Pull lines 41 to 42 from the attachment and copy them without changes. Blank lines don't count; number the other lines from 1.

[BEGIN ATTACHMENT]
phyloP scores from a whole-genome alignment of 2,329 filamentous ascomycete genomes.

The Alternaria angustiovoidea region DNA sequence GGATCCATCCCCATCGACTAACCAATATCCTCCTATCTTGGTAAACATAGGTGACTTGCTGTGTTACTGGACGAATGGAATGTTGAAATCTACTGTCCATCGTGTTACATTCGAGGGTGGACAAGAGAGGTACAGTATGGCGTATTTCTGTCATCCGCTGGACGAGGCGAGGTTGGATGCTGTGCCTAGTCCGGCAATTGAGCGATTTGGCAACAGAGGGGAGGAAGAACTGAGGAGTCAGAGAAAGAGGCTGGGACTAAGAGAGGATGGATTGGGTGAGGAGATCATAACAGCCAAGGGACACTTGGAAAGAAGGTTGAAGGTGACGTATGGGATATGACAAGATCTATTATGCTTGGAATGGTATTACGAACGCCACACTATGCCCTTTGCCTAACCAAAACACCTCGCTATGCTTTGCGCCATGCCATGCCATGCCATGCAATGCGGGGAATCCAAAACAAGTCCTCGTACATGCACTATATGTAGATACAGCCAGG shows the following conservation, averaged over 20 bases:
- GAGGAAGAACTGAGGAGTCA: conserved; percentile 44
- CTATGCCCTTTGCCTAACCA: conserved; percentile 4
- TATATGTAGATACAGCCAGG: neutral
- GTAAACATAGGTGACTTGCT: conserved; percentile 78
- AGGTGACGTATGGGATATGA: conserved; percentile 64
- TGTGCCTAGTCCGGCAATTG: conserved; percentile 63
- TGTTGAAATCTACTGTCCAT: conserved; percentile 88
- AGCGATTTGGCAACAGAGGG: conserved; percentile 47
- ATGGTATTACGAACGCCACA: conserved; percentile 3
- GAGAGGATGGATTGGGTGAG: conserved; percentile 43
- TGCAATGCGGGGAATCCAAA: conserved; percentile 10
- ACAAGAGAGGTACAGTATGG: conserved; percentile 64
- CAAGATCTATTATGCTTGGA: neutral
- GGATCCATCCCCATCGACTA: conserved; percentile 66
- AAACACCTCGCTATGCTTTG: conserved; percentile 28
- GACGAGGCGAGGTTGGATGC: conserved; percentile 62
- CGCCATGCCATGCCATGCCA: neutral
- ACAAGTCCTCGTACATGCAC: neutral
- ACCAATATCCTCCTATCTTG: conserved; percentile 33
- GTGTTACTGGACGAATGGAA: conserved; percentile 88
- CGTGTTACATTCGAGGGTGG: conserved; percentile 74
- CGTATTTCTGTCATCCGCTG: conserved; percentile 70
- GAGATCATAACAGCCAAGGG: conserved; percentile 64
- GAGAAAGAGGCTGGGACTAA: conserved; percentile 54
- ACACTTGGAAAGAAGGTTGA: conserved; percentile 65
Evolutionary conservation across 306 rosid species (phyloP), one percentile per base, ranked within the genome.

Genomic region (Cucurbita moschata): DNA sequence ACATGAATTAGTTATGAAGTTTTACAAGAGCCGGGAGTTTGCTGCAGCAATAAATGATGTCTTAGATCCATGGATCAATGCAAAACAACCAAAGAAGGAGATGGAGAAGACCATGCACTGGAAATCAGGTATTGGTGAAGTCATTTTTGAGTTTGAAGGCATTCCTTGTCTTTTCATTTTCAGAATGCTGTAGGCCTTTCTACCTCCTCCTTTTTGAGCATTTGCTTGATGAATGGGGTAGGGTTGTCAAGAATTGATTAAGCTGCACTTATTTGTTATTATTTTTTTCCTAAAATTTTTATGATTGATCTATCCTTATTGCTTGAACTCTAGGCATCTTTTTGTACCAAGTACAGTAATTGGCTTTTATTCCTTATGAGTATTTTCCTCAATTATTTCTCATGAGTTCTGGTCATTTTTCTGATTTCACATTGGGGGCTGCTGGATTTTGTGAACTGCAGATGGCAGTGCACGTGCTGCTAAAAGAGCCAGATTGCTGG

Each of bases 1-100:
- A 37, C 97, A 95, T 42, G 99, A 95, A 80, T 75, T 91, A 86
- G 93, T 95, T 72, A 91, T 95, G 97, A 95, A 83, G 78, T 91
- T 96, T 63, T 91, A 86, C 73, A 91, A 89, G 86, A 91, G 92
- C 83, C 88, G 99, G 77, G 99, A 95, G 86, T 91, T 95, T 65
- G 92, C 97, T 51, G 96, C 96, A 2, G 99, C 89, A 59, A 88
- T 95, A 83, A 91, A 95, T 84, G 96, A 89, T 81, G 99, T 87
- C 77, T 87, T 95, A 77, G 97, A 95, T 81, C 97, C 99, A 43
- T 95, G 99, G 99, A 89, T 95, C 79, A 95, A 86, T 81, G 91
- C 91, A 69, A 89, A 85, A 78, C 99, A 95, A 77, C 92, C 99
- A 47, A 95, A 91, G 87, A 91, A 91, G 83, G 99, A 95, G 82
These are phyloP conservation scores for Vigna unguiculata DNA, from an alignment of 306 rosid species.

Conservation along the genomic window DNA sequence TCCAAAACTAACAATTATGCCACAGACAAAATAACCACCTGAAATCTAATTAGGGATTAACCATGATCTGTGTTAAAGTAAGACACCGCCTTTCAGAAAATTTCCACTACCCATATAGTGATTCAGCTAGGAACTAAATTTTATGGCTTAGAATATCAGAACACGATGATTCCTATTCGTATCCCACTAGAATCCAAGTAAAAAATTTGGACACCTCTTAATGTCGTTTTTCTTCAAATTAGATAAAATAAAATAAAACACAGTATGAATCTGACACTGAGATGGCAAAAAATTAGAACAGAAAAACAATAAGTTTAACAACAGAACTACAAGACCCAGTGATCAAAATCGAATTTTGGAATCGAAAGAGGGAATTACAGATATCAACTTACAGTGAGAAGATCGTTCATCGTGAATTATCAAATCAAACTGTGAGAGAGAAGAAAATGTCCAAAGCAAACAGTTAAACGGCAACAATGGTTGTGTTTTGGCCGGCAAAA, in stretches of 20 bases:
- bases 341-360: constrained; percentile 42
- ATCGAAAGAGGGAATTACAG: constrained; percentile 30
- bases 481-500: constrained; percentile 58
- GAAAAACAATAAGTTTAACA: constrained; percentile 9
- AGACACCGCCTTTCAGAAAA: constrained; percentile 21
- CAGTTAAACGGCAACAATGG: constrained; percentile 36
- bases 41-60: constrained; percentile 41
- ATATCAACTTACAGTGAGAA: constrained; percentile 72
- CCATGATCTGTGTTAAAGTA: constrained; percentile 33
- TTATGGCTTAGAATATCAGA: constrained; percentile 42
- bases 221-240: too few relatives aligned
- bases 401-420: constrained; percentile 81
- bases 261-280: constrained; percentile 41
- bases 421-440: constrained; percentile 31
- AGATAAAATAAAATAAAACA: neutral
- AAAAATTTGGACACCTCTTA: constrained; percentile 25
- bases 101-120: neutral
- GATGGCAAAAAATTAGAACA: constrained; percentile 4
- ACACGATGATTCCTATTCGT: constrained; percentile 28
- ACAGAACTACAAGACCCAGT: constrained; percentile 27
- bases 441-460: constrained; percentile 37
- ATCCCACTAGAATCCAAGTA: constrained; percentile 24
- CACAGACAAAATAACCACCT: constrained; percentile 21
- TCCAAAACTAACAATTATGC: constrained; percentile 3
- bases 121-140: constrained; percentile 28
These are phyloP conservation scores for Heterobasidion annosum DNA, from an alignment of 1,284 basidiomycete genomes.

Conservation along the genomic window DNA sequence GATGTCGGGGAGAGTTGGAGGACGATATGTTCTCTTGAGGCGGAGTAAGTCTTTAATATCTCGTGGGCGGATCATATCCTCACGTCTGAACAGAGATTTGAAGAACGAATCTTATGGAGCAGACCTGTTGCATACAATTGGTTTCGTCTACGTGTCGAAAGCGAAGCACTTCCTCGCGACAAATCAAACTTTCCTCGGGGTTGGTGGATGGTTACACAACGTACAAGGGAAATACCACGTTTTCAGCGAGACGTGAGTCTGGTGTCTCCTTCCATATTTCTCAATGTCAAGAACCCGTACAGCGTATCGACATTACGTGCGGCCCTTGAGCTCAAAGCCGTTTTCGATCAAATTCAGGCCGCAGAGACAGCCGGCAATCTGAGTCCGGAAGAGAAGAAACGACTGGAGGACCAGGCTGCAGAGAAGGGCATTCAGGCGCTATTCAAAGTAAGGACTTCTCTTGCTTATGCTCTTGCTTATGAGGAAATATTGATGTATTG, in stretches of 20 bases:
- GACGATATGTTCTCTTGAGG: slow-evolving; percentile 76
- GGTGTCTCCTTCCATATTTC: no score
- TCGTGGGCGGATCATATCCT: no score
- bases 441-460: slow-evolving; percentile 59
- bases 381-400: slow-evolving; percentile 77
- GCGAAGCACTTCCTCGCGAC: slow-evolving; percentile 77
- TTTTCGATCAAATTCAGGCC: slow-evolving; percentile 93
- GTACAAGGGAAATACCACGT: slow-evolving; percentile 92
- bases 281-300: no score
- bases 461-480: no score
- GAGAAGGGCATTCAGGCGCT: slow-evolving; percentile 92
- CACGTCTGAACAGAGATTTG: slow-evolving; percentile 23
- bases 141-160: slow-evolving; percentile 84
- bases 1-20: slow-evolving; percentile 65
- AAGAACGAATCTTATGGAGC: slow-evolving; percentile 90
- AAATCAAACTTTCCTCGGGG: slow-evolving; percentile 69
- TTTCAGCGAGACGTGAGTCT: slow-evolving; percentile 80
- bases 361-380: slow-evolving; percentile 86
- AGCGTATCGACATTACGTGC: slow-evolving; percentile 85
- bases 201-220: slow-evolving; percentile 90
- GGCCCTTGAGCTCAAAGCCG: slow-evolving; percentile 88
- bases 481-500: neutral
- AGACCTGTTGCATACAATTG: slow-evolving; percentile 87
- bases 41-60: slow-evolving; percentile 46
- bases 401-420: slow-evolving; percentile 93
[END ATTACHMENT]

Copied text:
These are phyloP conservation scores for Vigna unguiculata DNA, from an alignment of 306 rosid species.

Conservation along the genomic window DNA sequence TCCAAAACTAACAATTATGCCACAGACAAAATAACCACCTGAAATCTAATTAGGGATTAACCATGATCTGTGTTAAAGTAAGACACCGCCTTTCAGAAAATTTCCACTACCCATATAGTGATTCAGCTAGGAACTAAATTTTATGGCTTAGAATATCAGAACACGATGATTCCTATTCGTATCCCACTAGAATCCAAGTAAAAAATTTGGACACCTCTTAATGTCGTTTTTCTTCAAATTAGATAAAATAAAATAAAACACAGTATGAATCTGACACTGAGATGGCAAAAAATTAGAACAGAAAAACAATAAGTTTAACAACAGAACTACAAGACCCAGTGATCAAAATCGAATTTTGGAATCGAAAGAGGGAATTACAGATATCAACTTACAGTGAGAAGATCGTTCATCGTGAATTATCAAATCAAACTGTGAGAGAGAAGAAAATGTCCAAAGCAAACAGTTAAACGGCAACAATGGTTGTGTTTTGGCCGGCAAAA, in stretches of 20 bases: